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Gaia Blog

One month at L2

12 Feb 2014, 13:30 UTC
One month at L2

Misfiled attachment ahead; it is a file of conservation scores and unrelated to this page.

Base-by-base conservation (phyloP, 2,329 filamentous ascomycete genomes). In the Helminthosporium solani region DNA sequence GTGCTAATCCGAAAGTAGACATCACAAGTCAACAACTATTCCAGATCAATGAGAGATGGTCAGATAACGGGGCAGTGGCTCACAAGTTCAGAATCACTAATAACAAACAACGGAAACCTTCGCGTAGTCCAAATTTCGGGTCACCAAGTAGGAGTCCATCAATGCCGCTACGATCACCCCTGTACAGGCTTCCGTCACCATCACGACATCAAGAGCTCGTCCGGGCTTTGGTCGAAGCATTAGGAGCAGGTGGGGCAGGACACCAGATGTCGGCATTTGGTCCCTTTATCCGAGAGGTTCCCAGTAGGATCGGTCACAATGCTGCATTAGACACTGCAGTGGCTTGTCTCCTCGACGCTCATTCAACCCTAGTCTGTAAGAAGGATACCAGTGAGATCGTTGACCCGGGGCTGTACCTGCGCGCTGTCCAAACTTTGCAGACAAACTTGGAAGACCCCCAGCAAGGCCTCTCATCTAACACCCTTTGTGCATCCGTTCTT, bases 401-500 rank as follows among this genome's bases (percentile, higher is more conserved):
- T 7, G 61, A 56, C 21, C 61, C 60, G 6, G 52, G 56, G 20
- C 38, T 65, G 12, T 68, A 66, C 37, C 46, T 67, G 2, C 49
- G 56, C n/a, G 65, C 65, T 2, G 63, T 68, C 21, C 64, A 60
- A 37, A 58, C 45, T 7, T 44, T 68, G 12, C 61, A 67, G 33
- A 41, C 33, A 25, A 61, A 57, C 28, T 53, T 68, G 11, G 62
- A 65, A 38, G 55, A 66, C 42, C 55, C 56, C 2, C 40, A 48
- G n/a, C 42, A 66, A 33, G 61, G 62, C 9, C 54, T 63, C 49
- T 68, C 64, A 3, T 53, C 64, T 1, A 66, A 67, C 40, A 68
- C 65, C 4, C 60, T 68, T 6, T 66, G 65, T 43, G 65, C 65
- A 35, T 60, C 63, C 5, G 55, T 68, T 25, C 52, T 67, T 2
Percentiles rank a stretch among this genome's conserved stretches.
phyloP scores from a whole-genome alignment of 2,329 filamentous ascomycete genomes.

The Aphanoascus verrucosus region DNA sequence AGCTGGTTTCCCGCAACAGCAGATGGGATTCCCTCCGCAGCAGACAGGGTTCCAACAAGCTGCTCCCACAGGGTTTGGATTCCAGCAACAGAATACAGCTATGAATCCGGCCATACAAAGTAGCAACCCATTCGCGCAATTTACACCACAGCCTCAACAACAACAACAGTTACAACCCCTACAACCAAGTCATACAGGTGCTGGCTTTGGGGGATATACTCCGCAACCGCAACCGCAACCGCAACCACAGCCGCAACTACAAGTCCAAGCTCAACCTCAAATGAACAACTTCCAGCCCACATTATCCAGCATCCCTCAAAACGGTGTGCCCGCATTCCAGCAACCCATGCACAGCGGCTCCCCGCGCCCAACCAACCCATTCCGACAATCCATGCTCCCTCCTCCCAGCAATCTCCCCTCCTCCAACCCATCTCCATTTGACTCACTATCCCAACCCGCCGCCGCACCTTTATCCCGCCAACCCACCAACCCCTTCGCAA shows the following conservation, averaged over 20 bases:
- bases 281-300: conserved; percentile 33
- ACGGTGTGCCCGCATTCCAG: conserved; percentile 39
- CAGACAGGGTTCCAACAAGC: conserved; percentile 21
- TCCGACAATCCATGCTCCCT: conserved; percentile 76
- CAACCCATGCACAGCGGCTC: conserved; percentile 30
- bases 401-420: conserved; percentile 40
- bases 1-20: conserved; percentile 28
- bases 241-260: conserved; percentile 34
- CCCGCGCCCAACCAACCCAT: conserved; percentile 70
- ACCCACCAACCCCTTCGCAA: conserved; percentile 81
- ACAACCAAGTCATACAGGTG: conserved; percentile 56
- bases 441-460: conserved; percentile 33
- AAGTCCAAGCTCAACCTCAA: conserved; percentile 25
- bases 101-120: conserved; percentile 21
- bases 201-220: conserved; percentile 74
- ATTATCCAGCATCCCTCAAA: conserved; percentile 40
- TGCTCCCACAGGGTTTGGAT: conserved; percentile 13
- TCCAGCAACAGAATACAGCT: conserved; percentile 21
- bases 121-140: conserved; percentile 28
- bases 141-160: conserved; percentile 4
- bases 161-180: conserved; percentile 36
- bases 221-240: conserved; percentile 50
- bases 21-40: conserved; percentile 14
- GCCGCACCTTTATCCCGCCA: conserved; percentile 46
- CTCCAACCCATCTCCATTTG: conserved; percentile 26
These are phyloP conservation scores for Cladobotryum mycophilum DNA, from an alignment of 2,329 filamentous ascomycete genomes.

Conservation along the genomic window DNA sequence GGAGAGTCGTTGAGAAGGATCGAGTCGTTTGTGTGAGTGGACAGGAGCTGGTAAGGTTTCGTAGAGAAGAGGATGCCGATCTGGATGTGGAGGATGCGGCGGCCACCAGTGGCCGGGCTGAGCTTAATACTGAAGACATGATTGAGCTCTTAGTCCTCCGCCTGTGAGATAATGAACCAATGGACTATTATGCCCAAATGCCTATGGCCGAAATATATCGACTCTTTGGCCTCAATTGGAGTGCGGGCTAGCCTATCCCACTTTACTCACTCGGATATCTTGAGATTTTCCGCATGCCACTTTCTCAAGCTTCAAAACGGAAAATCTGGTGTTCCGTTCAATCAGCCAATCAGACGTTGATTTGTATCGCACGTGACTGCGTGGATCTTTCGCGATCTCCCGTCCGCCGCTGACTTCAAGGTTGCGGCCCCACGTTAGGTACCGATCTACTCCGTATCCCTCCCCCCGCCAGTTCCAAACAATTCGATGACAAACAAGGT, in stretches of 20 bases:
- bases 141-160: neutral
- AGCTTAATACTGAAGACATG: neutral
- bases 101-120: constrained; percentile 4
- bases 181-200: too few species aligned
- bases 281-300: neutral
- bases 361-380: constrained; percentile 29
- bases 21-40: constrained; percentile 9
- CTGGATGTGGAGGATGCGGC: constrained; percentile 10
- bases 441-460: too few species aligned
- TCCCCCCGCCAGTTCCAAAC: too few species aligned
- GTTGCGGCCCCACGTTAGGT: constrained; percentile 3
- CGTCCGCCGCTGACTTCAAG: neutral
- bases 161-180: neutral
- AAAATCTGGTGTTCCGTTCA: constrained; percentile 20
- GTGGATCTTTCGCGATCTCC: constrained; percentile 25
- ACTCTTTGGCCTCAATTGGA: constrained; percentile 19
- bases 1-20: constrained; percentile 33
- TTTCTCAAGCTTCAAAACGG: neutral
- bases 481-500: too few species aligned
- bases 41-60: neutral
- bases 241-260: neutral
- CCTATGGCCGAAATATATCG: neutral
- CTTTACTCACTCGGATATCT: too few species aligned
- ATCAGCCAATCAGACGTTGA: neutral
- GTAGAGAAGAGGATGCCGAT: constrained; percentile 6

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Gaia has been in its operational orbit around L2 for about a month now, where it is undergoing a very rigorous test programme before starting on its main science observations. Like many relocations, it can take some time to settle in, especially for a satellite that demands very precise and stable conditions for smooth operations. Although we are a long way from completing the test programme or “commissioning”, we want to pass along an interim status report after one month. We are pleased to note that all Gaia’s subsystems are working well, including the on-board atomic clock, the antenna to send the science data down to the Earth, and the micropropulsion system. The latter is an important part of maintaining the spacecraft’s current very precise and constant spin rate of 0.016656 degrees per second, or one full revolution every 6 hours and 14.23 seconds. This has allowed us to successfully enter the nominal operational scanning mode. Very importantly, Gaia’s very large CCD focal plane detector array is also working well. You will have seen one of our first test images publicised last week as part of our ongoing work to precisely focus Gaia’s two telescopes (read the full story here). ...

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